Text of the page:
Monday, April 6, 2015

Van Angels: Frequently Asked Questions (FAQs) about Multifunction School Activity Buses (MFSABs) in Canada

Multi Function School Activity Bus and MFSA Certificaton Label

1.  What is the background history of the MFSAB definition in Canada?

On February 11, here in Canada, the MULTIFUNCTION SCHOOL ACTIVITY BUS (MFSAB) became a new definition under the Motor Vehicle Safety Act regulations in order to address the needs of school boards, organizations and bus service operators for an alternative vehicle to a 15-passenger van that would provide the same level of crash safety as a school bus. In 2003, the US, the National Highway Transportation Safety Administration (NHTSA) had already adopted the new definition of a MFSAB, as a sub-category of a school bus.

In 2006, the Canadian Standards Association (CSA) submitted a proposal to Transport Canada for a new standard called a multifunction activity bus (MFAB) CSA D-270. The standard was developed to create a type of multi-passenger vehicle (11 or more) that could be classified under a school bus category but did not require traffic control devices (flashing lights and side signal stop arm), as it was not intended to be used for the transport of students to and from school. The CSA saw the need for a safe mode of transport for extra-curricular school activities, as well as, a safer vehicle to accommodate community organizations and bus service operators. In 2008, without managing to get the new standard adopted, the CSA published their own voluntary standard which Canadian manufacturers could use as this standard met and surpassed minimum Canadian Motor Vehicle Safety Standards (CMVSS) because it was built to the higher school bus requirements.

The Van Angels transportation safety advocacy group fully supported the CSA and the CSA D-270 standard as it would bring a safer alternative vehicle into the Canadian public's choice of transport for student and non- school groups use. It could carry more than 10 passengers, was built to yellow school bus standards and was not a 15-passenger van.  In September 2010, the Van Angels group spearheaded a committee that requested the Minister of Transport and his provincial/territorial counterparts to take the necessary steps to work with the CSA to recognize the MULTIFUNCTION ACTIVITY BUS (MFAB) CSA D-270 as a sub-category of a school bus.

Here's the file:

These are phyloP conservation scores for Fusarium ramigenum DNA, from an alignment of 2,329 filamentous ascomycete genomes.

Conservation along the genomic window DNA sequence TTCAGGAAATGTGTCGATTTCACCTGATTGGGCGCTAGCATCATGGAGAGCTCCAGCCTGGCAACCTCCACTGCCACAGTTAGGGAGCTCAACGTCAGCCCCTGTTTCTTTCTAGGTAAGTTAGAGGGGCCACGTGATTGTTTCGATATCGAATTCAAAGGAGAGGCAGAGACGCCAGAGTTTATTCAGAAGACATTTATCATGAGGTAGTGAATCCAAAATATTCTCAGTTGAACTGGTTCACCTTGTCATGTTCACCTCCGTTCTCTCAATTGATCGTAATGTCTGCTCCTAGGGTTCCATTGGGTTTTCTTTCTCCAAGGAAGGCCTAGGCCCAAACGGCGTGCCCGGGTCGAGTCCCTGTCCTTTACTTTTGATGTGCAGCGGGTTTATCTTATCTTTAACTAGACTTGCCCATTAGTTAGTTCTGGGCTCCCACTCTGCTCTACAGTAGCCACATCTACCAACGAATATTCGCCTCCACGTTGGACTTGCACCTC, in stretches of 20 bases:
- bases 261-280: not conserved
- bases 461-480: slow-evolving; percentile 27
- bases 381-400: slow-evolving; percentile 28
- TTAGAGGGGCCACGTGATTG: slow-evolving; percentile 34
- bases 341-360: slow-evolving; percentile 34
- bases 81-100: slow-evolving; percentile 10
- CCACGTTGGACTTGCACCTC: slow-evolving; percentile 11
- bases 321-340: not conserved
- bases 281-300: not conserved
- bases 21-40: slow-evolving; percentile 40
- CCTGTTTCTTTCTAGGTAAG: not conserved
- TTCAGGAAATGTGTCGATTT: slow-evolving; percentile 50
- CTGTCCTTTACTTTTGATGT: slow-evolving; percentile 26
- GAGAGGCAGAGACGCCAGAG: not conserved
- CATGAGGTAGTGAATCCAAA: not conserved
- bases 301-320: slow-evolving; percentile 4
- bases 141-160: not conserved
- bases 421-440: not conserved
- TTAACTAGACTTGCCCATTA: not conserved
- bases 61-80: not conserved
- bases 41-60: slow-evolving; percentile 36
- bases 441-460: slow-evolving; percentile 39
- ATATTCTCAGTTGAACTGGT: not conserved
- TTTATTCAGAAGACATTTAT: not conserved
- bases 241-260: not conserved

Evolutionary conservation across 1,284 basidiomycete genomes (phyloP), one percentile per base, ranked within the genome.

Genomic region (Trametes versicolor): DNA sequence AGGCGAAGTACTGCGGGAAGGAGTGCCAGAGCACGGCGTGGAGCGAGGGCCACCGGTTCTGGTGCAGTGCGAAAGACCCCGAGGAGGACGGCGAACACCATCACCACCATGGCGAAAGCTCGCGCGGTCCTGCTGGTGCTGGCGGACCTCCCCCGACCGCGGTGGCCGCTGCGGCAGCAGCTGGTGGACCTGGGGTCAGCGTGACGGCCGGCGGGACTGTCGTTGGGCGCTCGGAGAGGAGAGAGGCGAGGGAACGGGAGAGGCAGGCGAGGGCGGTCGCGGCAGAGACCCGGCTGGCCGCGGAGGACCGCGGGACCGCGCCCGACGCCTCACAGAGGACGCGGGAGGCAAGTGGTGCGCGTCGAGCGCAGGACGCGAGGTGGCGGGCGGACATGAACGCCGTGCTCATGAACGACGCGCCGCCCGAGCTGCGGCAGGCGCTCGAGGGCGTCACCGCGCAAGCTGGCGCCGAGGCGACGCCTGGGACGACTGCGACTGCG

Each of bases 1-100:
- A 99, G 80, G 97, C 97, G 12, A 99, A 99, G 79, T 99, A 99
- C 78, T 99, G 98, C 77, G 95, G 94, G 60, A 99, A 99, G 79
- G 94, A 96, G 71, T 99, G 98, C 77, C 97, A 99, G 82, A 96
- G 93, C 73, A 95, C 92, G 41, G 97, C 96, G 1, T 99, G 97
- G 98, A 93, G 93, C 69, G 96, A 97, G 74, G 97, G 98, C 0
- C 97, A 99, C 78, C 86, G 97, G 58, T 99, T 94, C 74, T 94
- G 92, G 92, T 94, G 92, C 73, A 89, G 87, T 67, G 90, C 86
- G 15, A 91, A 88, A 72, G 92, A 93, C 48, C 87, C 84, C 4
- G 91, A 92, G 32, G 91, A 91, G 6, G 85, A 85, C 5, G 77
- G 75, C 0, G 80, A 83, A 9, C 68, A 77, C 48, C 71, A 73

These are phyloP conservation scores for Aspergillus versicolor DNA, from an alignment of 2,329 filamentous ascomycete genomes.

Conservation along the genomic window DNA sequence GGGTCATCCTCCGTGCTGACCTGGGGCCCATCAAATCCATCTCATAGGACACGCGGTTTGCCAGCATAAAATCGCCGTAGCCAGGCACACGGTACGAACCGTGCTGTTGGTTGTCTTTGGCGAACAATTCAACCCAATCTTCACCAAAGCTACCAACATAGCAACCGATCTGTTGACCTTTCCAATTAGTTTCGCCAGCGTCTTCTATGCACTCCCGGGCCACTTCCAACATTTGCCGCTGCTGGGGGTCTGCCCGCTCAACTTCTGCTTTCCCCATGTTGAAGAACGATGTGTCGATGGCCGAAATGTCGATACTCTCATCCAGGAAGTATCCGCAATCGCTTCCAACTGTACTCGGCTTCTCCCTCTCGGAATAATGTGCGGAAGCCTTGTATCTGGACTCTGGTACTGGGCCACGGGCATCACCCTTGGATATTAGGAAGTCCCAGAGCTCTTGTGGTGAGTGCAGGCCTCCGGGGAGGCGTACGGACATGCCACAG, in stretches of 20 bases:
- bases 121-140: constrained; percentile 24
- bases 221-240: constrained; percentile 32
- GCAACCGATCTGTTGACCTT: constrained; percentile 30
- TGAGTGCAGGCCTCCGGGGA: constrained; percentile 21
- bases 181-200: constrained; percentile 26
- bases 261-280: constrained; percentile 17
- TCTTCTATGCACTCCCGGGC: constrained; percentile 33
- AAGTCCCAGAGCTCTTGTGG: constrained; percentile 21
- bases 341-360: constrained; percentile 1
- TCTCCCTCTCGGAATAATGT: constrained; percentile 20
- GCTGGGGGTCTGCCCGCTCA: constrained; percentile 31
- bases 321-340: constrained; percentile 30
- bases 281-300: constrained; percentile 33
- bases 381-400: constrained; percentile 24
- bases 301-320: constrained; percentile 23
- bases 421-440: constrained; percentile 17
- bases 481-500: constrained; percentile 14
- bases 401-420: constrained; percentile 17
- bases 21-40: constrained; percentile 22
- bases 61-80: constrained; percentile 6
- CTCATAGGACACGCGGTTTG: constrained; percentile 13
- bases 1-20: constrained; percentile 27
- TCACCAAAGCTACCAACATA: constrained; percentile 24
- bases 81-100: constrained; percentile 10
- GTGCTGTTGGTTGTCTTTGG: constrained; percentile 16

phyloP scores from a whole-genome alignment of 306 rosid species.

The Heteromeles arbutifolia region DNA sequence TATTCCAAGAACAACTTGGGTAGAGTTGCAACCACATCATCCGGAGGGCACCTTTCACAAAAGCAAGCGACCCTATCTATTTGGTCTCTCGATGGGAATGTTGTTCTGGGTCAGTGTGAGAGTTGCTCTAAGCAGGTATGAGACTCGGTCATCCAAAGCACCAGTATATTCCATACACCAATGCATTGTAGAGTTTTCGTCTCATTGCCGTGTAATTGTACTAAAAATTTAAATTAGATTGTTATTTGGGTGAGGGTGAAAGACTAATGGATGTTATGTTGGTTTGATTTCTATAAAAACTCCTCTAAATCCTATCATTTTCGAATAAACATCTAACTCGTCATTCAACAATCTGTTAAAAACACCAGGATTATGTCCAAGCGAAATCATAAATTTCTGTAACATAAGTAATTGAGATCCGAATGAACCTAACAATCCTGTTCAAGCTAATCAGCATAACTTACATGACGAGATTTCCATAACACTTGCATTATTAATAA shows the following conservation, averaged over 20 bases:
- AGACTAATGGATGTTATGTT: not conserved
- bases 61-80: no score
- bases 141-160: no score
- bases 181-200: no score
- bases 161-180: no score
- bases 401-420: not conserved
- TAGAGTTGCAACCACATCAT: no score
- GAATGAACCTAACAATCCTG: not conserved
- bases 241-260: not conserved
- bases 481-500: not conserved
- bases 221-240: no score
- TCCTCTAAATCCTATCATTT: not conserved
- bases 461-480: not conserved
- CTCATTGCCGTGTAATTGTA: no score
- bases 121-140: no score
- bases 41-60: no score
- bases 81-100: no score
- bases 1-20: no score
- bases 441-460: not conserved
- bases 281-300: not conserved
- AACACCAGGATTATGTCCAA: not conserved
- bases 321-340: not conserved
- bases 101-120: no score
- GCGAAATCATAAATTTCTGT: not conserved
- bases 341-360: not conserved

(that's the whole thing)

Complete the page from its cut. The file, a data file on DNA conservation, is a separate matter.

On February 11, 2015, after four and a half years in the regulatory process, a new definition called the MULTIFUNCTION SCHOOL ACTIVITY BUS (MFSAB) emerged and became a part of the Motor Vehicle Safety Act. It now harmonizes with the US definition. The CSA intends to withdraw their 2008 publication of the CSA D-270 standard and instead incorporate the MFSAB requirements as an optional mode in their next revision of their school bus safety standard.

2.What is Transport Canada's role in motor vehicle safety compliance?

Under the Motor Vehicle Safety Act, Transport Canada proposes, establishes, regulates and enforces national motor vehicle safety standards for the safety performance requirements of all new and imported motor vehicles. The regulations set the minimum Canadian Motor Vehicle Safety Standards (CMVSS) required by law to be met by auto manufacturers. They do not address licensing or the use of after market modifications. Transport Canada does not have the mandate to ban a vehicle if it meets all the minimum required safety standards but can initiate investigations if motor vehicles are suspected to be defective.

3.What is the role of the Provinces/Territories in motor vehicle safety compliance?

The Provinces and Territories are responsible for the regulation and enforcement of the licensing, operation, modification and maintenance of all vehicles on public roads in their jurisdictions. They do have the regulatory power to ban a vehicle. For example, after several fatal accidents, including the very high profile Bathurst Tragedy in 2008, 15-passenger vans are now prohibited for student transportation in Nova Scotia, New Brunswick, Prince Edward Island, Labrador and Newfoundland, Quebec and many individual school districts across Canada.